Kelly's Twits

Why are so many computer users skinflints?

A couple of days ago I responded to a review of a Twitter application I use with the following observations:


The review I was referring to was one in PC Magazine about a BlackBerry Twitter application I use and love called Tweet Genius. Twitter’s 140 character constraints make it a bit tough for me to be completely clear, but my point is this: why is the $10 cost of a highly useful application considered sufficiently noteworthy to be mentioned several times during an otherwise positive review? And why is it that this “it is great, but a major drawback is that it costs something…” kind of notice is so common in software reviews these days?

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Knowledge workers vs Working with your hands

I am a “knowledge worker”. I design multi-media “webcast” applications and services, and lead a small team of smart, engaged developers- I occasionally get to write some code, but most of my “real” work involves middleware and server maintenance activities to keep our applications operational. My work is largely intellectual, and this is after I spent several years altering my career path so I could work more directly with the technology.

There was a period when I was perilously close to slipping into management, and another time when I performed the role of a proposal solution architect, but fortunately I recognized that these roles were not satisfying for me. I like having a more direct connection with the technology, with actually making the solution work rather than philosophizing about how it might work. I’m willing to make sacrifices in order to keep that proximity to “reality”, and so it was intriguing to me to read an article describing why even more “physical” work might be the smart choice after all.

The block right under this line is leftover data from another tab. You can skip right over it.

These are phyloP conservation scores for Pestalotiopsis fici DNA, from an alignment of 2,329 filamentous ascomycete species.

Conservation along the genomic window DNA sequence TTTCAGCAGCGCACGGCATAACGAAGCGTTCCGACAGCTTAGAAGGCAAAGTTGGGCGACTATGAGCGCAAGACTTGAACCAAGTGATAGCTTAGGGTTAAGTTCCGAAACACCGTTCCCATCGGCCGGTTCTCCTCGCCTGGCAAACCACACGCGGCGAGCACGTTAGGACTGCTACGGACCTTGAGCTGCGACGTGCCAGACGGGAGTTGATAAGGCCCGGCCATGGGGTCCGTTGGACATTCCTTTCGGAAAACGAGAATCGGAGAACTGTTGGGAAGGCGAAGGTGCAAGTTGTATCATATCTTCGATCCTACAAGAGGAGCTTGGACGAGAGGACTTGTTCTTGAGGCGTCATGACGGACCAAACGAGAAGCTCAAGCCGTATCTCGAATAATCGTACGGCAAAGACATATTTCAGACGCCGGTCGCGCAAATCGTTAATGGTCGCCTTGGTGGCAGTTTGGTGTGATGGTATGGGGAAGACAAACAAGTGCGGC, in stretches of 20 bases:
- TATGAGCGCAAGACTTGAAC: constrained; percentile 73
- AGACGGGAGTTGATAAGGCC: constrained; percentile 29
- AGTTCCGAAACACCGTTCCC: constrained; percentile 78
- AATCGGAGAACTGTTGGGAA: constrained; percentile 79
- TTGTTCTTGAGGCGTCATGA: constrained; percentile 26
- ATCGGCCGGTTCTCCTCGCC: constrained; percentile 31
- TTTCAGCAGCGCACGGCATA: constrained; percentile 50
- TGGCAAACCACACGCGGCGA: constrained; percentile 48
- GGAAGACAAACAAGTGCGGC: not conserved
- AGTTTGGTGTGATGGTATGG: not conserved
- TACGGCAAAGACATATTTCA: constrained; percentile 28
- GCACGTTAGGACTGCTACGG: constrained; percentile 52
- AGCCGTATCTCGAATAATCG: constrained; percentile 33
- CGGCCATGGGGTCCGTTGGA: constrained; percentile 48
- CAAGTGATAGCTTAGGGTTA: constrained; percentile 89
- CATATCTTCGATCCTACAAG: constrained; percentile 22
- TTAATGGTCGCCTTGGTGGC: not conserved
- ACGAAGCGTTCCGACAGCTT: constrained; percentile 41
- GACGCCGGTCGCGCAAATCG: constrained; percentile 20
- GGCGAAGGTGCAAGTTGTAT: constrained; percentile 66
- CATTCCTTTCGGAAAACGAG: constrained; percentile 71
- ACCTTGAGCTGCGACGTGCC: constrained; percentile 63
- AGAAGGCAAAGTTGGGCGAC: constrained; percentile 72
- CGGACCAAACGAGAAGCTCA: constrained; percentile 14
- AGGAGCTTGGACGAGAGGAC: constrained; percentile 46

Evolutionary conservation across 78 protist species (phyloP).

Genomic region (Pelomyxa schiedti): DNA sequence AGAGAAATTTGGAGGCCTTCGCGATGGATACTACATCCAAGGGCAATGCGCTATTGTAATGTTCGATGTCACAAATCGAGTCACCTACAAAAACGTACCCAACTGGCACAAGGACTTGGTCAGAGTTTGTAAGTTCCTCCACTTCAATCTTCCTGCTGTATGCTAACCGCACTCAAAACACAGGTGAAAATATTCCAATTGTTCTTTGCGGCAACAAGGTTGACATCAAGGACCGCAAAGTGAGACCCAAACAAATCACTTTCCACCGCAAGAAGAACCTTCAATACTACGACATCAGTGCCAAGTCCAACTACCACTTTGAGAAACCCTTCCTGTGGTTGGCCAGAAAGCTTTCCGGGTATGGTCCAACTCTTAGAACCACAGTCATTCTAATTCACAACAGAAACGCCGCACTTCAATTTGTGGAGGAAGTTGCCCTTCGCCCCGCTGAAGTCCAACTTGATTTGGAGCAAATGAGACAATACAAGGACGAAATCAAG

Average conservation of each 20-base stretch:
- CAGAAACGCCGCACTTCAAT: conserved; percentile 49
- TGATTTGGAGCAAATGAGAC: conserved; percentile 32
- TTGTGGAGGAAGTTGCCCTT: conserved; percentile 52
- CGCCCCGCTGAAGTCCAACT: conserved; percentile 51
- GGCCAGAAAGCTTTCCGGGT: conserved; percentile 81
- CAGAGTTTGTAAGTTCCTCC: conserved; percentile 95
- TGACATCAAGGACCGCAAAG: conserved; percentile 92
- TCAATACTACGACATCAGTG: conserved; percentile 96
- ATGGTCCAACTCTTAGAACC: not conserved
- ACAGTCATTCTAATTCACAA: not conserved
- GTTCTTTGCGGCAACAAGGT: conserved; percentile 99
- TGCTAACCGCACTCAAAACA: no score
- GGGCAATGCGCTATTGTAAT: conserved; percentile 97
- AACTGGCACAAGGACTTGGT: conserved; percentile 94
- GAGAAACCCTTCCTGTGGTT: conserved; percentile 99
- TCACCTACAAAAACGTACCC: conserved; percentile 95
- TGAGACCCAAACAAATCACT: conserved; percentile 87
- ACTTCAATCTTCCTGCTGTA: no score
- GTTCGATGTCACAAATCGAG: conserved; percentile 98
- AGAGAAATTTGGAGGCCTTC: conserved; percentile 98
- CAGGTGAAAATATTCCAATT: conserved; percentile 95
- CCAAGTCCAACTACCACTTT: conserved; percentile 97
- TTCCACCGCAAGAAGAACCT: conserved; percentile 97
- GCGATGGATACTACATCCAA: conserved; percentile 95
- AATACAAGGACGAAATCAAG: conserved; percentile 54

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If the study is from Nemertes, it is Telco astroturf

Once again the media is full of reports of the impending collapse of the internet. Apparently we users are to blame, as we are using too much bandwidth watching movies and so forth- thus says yet another study by “respected” think tank, Nemertes Research. They tried to push this line of bull on us in 2007, again in 2008, and now in 2009. Only the dates of the “impending” collapse have changed: always a year or two in the future. But anyone who knows much of about the internet and infrastructure behind it knows this “impending doom” is a fallacy. So why is Nemertes repeating it over and over and over?

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PC Gamer jumps the shark, fires columnists

I have been a subscriber to PC Gamer magazine for six or seven years now. I have enjoyed the magazine: its humour, the generally well thought out reviews of computer games, and most especially the regular columns by people like Andy Mahood and Desslock (Stefan Janicki). I could rely on these industry observers to give me [...]

In these difficult economic times, auto workers “cut to the bone” at $55 an hour